Buckingham Palace has stated The Crown doesn’t have a royal seal of approval, insisting it’s “a fictionalised interpretation of historical events”.
In a uncommon public intervention, the Queen’s communications secretary despatched a letter to the Guardian distancing the Royal Household from the Netflix sequence.
The newspaper had run a behind-the-scenes function on the making of sequence three of The Crown, during which the present’s author, Peter Morgan, stated he met with members of the royal family 4 instances a 12 months to debate storylines.
The present’s royal adviser additionally stated he had obtained Palace approval earlier than taking the job.
Nevertheless, Donal McCabe, communications secretary, stated in a letter: “Your article could have the unlucky consequence of main your readers to consider that the tv sequence The Crown is made with some kind of endorsement by the royal family, or an acceptance by the royal family that the drama is factually correct.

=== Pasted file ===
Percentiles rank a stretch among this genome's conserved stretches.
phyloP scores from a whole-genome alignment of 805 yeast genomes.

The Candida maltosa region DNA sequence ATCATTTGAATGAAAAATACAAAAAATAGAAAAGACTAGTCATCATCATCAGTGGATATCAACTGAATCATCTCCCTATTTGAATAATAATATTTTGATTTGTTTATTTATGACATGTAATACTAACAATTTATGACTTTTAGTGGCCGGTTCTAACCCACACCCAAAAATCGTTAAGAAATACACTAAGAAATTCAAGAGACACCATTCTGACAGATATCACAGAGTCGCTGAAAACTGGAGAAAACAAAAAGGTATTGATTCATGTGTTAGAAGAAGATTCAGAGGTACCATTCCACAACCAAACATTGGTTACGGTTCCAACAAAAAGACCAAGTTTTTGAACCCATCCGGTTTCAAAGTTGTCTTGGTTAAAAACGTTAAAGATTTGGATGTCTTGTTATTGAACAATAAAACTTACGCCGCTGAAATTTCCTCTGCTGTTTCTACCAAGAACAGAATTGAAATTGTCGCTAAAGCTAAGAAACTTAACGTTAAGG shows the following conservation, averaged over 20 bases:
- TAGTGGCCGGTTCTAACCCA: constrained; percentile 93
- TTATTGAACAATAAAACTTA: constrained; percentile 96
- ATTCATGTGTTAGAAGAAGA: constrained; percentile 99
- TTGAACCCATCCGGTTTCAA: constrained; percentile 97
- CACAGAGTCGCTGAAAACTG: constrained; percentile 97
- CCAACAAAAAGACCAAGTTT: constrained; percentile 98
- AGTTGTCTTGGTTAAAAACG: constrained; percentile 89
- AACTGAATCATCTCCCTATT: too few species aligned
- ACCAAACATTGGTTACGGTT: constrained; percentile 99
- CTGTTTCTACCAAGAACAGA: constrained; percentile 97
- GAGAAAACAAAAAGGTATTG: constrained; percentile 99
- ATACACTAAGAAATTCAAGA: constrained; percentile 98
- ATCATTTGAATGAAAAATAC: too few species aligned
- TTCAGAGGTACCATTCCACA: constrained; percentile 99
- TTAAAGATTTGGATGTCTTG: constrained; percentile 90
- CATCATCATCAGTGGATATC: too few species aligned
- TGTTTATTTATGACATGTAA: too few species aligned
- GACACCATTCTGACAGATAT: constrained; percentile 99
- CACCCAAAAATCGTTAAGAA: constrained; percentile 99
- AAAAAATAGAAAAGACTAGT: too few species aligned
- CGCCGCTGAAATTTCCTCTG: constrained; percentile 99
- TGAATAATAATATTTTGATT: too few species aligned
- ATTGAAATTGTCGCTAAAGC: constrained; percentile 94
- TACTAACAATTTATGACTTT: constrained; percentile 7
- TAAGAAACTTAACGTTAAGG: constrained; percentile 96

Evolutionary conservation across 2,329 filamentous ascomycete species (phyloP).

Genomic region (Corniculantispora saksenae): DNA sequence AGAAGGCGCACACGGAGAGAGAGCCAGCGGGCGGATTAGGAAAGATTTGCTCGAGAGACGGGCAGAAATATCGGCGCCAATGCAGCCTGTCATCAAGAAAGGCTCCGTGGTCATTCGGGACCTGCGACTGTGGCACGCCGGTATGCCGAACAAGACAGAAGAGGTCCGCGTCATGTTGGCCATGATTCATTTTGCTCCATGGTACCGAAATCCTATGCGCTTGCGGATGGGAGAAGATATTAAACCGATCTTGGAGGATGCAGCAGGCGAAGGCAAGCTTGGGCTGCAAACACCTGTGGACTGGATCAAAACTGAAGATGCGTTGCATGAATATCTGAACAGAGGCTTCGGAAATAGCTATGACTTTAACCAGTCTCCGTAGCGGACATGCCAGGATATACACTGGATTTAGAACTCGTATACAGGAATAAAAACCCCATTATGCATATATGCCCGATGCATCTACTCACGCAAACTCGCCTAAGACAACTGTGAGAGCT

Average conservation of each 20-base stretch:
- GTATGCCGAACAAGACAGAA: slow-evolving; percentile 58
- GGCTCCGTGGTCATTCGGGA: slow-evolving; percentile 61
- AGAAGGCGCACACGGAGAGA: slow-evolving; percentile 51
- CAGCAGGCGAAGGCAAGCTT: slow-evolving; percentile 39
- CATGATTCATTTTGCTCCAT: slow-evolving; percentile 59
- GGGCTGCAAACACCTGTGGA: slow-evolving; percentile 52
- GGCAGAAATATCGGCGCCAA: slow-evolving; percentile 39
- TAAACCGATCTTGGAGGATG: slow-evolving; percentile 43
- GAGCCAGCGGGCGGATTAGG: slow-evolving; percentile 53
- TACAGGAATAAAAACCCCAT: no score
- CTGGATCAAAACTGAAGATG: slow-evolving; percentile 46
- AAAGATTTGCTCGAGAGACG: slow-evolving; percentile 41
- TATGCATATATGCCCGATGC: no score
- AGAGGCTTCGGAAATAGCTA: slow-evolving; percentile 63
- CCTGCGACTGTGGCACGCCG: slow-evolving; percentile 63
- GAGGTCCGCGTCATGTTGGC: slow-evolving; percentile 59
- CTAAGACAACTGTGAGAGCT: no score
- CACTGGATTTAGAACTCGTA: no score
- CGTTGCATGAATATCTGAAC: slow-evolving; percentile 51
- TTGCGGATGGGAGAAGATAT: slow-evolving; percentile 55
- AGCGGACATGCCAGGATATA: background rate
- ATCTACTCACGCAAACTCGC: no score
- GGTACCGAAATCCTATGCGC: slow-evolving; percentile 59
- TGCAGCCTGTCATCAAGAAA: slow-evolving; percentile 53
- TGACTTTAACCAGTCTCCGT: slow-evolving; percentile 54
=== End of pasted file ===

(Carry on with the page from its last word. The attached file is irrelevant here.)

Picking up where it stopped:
“We recognize that readers of the Guardian could take pleasure in this fictionalised interpretation of historic occasions however they need to achieve this understanding that the royal family isn’t complicit in interpretations made by the programme.
“The royal household has never agreed to vet or approve content, has not asked to know what topics will be included, and would never express a view as to the programme’s accuracy.”
Morgan had claimed that he has common conferences with “people who are very high-ranking and very active” throughout the family and “respectfully, I tell them what I have in mind, and they brace themselves slightly.”
David Rankin-Hunt, a former member of the royal family who advises The Crown’s producers on issues of protocol, stated: “Earlier than taking on the function on The Crown I used to be anxious to get the approval of the Palace, which I obtained.
Though he has no thought whether or not or not the Queen watches the present, he stated “very senior members of the royal household have said to me, ‘Oh, we love The Crown.’”